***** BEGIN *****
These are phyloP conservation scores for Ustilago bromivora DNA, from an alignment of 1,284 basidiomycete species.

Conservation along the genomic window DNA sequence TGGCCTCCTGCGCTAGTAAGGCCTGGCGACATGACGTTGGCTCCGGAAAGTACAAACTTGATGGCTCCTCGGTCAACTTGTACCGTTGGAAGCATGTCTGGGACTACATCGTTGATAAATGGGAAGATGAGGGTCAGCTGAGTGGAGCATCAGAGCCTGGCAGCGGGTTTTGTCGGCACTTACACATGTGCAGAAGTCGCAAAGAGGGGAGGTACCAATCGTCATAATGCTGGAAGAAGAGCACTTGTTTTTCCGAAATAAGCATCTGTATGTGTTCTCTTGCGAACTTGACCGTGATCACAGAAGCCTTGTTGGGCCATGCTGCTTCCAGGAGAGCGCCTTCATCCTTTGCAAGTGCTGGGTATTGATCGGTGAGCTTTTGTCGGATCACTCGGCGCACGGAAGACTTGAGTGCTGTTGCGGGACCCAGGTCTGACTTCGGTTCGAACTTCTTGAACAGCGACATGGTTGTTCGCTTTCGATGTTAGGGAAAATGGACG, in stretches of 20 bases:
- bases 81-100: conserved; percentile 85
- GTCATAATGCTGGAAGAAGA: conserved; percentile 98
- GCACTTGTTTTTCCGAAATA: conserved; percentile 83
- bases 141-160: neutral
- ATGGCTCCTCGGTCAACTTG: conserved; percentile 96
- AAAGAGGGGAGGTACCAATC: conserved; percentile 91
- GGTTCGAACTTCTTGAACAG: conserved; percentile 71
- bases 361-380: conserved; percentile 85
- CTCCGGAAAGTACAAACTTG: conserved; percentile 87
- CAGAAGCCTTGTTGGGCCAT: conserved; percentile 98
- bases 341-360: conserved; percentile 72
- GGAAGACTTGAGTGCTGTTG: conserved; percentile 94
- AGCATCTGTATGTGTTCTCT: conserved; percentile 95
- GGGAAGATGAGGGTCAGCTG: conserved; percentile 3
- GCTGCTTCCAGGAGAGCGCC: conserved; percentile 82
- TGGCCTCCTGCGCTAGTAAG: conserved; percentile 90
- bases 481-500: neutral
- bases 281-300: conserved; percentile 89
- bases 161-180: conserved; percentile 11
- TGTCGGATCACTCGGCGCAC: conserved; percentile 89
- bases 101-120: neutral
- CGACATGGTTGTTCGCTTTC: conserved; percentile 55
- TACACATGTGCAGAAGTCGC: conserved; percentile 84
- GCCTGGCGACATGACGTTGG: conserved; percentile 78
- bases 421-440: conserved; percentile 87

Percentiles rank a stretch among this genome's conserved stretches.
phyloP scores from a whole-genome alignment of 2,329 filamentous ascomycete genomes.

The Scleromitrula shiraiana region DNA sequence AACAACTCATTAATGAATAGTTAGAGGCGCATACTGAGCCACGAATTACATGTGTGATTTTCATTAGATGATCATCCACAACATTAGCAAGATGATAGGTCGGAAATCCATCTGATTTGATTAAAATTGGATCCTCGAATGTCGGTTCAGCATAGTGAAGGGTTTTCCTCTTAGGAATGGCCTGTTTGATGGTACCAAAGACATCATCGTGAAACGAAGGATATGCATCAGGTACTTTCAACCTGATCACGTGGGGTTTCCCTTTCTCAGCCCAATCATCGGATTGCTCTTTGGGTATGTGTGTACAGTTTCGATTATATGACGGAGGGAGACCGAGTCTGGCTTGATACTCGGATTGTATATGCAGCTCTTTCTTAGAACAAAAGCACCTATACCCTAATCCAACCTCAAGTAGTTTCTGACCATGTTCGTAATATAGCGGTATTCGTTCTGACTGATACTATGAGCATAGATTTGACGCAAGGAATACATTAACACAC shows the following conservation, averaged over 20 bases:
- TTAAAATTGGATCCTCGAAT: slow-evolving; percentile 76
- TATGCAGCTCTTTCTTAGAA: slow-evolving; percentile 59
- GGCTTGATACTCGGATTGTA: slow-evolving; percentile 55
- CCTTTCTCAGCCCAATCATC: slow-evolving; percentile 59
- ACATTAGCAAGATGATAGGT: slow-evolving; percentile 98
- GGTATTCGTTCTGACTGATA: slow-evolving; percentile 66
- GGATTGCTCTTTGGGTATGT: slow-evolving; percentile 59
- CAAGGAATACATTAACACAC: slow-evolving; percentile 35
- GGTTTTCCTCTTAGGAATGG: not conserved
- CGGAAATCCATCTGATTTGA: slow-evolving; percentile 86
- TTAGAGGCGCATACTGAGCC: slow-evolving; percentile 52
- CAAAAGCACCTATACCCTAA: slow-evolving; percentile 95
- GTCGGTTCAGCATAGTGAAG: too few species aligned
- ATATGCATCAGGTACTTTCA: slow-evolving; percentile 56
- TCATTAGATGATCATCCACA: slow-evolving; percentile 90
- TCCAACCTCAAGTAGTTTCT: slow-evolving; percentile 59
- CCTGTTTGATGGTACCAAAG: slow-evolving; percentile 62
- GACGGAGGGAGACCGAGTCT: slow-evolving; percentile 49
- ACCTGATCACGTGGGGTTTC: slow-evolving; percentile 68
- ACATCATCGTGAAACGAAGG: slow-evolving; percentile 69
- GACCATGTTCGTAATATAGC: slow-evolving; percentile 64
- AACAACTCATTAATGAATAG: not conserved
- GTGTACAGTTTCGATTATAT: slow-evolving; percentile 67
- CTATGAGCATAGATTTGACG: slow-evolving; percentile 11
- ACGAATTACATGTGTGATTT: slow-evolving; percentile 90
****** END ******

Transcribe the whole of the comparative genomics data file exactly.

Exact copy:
These are phyloP conservation scores for Ustilago bromivora DNA, from an alignment of 1,284 basidiomycete species.

Conservation along the genomic window DNA sequence TGGCCTCCTGCGCTAGTAAGGCCTGGCGACATGACGTTGGCTCCGGAAAGTACAAACTTGATGGCTCCTCGGTCAACTTGTACCGTTGGAAGCATGTCTGGGACTACATCGTTGATAAATGGGAAGATGAGGGTCAGCTGAGTGGAGCATCAGAGCCTGGCAGCGGGTTTTGTCGGCACTTACACATGTGCAGAAGTCGCAAAGAGGGGAGGTACCAATCGTCATAATGCTGGAAGAAGAGCACTTGTTTTTCCGAAATAAGCATCTGTATGTGTTCTCTTGCGAACTTGACCGTGATCACAGAAGCCTTGTTGGGCCATGCTGCTTCCAGGAGAGCGCCTTCATCCTTTGCAAGTGCTGGGTATTGATCGGTGAGCTTTTGTCGGATCACTCGGCGCACGGAAGACTTGAGTGCTGTTGCGGGACCCAGGTCTGACTTCGGTTCGAACTTCTTGAACAGCGACATGGTTGTTCGCTTTCGATGTTAGGGAAAATGGACG, in stretches of 20 bases:
- bases 81-100: conserved; percentile 85
- GTCATAATGCTGGAAGAAGA: conserved; percentile 98
- GCACTTGTTTTTCCGAAATA: conserved; percentile 83
- bases 141-160: neutral
- ATGGCTCCTCGGTCAACTTG: conserved; percentile 96
- AAAGAGGGGAGGTACCAATC: conserved; percentile 91
- GGTTCGAACTTCTTGAACAG: conserved; percentile 71
- bases 361-380: conserved; percentile 85
- CTCCGGAAAGTACAAACTTG: conserved; percentile 87
- CAGAAGCCTTGTTGGGCCAT: conserved; percentile 98
- bases 341-360: conserved; percentile 72
- GGAAGACTTGAGTGCTGTTG: conserved; percentile 94
- AGCATCTGTATGTGTTCTCT: conserved; percentile 95
- GGGAAGATGAGGGTCAGCTG: conserved; percentile 3
- GCTGCTTCCAGGAGAGCGCC: conserved; percentile 82
- TGGCCTCCTGCGCTAGTAAG: conserved; percentile 90
- bases 481-500: neutral
- bases 281-300: conserved; percentile 89
- bases 161-180: conserved; percentile 11
- TGTCGGATCACTCGGCGCAC: conserved; percentile 89
- bases 101-120: neutral
- CGACATGGTTGTTCGCTTTC: conserved; percentile 55
- TACACATGTGCAGAAGTCGC: conserved; percentile 84
- GCCTGGCGACATGACGTTGG: conserved; percentile 78
- bases 421-440: conserved; percentile 87

Percentiles rank a stretch among this genome's conserved stretches.
phyloP scores from a whole-genome alignment of 2,329 filamentous ascomycete genomes.

The Scleromitrula shiraiana region DNA sequence AACAACTCATTAATGAATAGTTAGAGGCGCATACTGAGCCACGAATTACATGTGTGATTTTCATTAGATGATCATCCACAACATTAGCAAGATGATAGGTCGGAAATCCATCTGATTTGATTAAAATTGGATCCTCGAATGTCGGTTCAGCATAGTGAAGGGTTTTCCTCTTAGGAATGGCCTGTTTGATGGTACCAAAGACATCATCGTGAAACGAAGGATATGCATCAGGTACTTTCAACCTGATCACGTGGGGTTTCCCTTTCTCAGCCCAATCATCGGATTGCTCTTTGGGTATGTGTGTACAGTTTCGATTATATGACGGAGGGAGACCGAGTCTGGCTTGATACTCGGATTGTATATGCAGCTCTTTCTTAGAACAAAAGCACCTATACCCTAATCCAACCTCAAGTAGTTTCTGACCATGTTCGTAATATAGCGGTATTCGTTCTGACTGATACTATGAGCATAGATTTGACGCAAGGAATACATTAACACAC shows the following conservation, averaged over 20 bases:
- TTAAAATTGGATCCTCGAAT: slow-evolving; percentile 76
- TATGCAGCTCTTTCTTAGAA: slow-evolving; percentile 59
- GGCTTGATACTCGGATTGTA: slow-evolving; percentile 55
- CCTTTCTCAGCCCAATCATC: slow-evolving; percentile 59
- ACATTAGCAAGATGATAGGT: slow-evolving; percentile 98
- GGTATTCGTTCTGACTGATA: slow-evolving; percentile 66
- GGATTGCTCTTTGGGTATGT: slow-evolving; percentile 59
- CAAGGAATACATTAACACAC: slow-evolving; percentile 35
- GGTTTTCCTCTTAGGAATGG: not conserved
- CGGAAATCCATCTGATTTGA: slow-evolving; percentile 86
- TTAGAGGCGCATACTGAGCC: slow-evolving; percentile 52
- CAAAAGCACCTATACCCTAA: slow-evolving; percentile 95
- GTCGGTTCAGCATAGTGAAG: too few species aligned
- ATATGCATCAGGTACTTTCA: slow-evolving; percentile 56
- TCATTAGATGATCATCCACA: slow-evolving; percentile 90
- TCCAACCTCAAGTAGTTTCT: slow-evolving; percentile 59
- CCTGTTTGATGGTACCAAAG: slow-evolving; percentile 62
- GACGGAGGGAGACCGAGTCT: slow-evolving; percentile 49
- ACCTGATCACGTGGGGTTTC: slow-evolving; percentile 68
- ACATCATCGTGAAACGAAGG: slow-evolving; percentile 69
- GACCATGTTCGTAATATAGC: slow-evolving; percentile 64
- AACAACTCATTAATGAATAG: not conserved
- GTGTACAGTTTCGATTATAT: slow-evolving; percentile 67
- CTATGAGCATAGATTTGACG: slow-evolving; percentile 11
- ACGAATTACATGTGTGATTT: slow-evolving; percentile 90